There are African solutions to African problems, most specifically in the tech and innovation space, but ways need to be found of maximising their impact if the continent’s startup scene is to fulfill its potential.
This is according to panellists at last week’s Africa Technology Summit (ATS), hosted by the Meltwater Entrepreneurial School of Technology (MEST), which convened leading corporate executives, entrepreneurs, investors and media who are shaping Africa’s tech ecosystem.
Panellists agreed there had been positive steps towards developing African solutions for African problems, but more collaboration and consolidation was needed to really harness the power of technology to boost economic and social development.
“We need to find the ways of appropriating the technology to the use cases specific to Africa. There are definitely significant efforts on the continent,” said Mitchell Elegbe, chief executive officer (CEO) of pan-African digital payments company Interswitch.
Elegbe used the example of low debit and credit card penetration on the continent.
“As a result of the difficulty in using credit cards in Africa, we now have come up with solutions that tie your money to a wallet on your mobile phone. The next step is to incorporate these solutions into traditional systems to bridge the gap,” he said.
Estelle Akofio-Sowah, Ghana country director for Google, said there was clearly “something about Africa”, yet the issue was that efforts are isolated.
“The goal should be to consolidate these efforts in the various countries across the continent. As an African I want to see solutions from Africa for the issues of Africa,” she said.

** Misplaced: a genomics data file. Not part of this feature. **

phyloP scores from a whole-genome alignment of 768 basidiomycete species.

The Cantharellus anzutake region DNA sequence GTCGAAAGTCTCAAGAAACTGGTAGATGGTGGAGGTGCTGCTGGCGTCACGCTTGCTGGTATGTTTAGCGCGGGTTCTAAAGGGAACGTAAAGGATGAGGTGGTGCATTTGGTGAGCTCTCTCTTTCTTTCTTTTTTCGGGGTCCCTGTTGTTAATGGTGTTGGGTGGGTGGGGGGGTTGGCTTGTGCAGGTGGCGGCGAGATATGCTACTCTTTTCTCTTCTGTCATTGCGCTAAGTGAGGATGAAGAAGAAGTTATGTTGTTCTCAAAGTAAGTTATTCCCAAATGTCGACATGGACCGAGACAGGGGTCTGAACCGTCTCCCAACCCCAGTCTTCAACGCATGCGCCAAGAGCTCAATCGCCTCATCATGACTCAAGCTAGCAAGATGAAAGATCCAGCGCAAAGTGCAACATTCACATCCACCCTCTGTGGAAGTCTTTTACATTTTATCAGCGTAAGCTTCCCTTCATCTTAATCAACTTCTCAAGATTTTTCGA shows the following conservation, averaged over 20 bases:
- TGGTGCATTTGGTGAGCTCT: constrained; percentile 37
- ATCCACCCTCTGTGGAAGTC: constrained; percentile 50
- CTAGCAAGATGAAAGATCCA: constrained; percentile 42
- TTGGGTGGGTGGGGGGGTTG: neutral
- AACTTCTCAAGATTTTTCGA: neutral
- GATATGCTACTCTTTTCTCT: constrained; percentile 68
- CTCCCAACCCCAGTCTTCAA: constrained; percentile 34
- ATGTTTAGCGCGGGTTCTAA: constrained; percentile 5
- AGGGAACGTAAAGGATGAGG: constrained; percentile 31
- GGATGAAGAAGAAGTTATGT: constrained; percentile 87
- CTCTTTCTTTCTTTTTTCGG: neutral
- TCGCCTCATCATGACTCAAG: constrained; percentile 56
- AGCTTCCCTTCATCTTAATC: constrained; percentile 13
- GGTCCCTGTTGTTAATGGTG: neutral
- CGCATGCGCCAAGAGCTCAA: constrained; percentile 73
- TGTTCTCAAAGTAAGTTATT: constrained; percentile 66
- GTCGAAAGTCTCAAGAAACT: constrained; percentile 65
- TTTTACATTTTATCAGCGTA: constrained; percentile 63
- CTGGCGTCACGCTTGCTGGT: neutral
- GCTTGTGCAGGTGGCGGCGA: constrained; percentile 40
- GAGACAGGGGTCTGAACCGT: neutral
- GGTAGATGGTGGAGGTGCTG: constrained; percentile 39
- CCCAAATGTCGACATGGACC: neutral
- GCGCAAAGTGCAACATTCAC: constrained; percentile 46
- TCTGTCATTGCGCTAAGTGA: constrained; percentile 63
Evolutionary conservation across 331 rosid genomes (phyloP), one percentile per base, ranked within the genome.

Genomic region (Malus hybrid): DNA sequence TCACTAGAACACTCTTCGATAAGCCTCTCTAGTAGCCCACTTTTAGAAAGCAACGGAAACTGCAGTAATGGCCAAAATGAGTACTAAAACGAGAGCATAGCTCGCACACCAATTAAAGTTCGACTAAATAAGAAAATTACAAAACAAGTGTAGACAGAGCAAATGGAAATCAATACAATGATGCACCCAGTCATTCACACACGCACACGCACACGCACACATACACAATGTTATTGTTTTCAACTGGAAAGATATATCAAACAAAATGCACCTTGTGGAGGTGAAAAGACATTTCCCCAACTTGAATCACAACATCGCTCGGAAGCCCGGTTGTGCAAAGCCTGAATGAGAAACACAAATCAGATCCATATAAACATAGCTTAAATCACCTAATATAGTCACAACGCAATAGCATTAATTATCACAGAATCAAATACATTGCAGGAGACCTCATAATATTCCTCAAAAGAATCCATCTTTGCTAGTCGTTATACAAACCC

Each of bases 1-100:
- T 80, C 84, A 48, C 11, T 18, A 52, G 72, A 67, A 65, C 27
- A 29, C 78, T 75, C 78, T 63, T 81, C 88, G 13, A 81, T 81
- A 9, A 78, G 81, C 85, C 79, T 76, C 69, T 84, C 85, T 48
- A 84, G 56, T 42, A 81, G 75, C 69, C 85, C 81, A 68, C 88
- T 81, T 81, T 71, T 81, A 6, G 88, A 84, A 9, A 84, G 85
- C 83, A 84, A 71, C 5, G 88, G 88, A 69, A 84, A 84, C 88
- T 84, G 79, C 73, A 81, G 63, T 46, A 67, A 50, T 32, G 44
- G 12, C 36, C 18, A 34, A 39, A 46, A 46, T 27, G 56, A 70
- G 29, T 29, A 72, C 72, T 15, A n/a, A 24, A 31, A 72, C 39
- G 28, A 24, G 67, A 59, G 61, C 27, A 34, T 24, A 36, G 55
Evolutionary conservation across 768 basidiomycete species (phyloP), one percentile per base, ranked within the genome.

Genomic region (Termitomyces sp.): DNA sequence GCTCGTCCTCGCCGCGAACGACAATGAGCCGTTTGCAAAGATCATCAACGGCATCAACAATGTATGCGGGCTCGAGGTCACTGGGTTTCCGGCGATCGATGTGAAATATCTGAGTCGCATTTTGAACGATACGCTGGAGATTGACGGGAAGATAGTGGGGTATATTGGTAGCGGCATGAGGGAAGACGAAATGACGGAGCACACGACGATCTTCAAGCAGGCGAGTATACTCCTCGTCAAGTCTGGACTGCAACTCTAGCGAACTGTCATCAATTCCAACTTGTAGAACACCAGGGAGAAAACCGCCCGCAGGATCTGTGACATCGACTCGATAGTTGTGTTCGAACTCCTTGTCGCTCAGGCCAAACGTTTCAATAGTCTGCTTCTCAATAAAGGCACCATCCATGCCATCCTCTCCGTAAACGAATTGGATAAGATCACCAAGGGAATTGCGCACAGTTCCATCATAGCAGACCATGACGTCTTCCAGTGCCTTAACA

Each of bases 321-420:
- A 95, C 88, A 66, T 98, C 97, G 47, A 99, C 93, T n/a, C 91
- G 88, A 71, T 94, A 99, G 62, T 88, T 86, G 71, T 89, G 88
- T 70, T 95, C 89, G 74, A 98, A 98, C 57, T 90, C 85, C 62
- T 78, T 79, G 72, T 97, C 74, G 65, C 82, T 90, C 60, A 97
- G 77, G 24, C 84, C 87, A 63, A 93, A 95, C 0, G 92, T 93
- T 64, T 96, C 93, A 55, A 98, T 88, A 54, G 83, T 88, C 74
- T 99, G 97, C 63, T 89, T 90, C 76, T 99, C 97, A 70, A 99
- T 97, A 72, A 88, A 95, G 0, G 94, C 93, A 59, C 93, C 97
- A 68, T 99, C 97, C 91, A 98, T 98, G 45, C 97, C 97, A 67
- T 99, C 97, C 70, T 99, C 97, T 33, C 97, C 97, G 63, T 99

According to Akofio-Sowah, patience and perseverance are crucial when dealing with African markets.
“We have all been part of public sector dialogues, and sometimes when the implementation comes out it is very different and requires further dialogue. It takes patience,” she said.
The panellists agreed that importing solutions to Africa’s problems had not proven very effective thus far, with IBM Ghana country director IBM Angela Kyerematen-Jimoh saying the idea of encouraging African solutions to African problems was behind her company’s research lab in Kenya.
Alastair Curtis, international launcher of Uber, perhaps had the best example of the troubles with applying solutions that had proven effective elsewhere to the African context in describing the challenges Uber had faced launching on the continent.
“We could not translate the solution we had in the West for Africa, we needed to come up with a solution specific to Africa, and that has informed the adoption and rollout methodology,” he said.
“Payments was one of the major areas to adopt quickly, because we learned quickly that we cannot impose the US playbook on Africa.”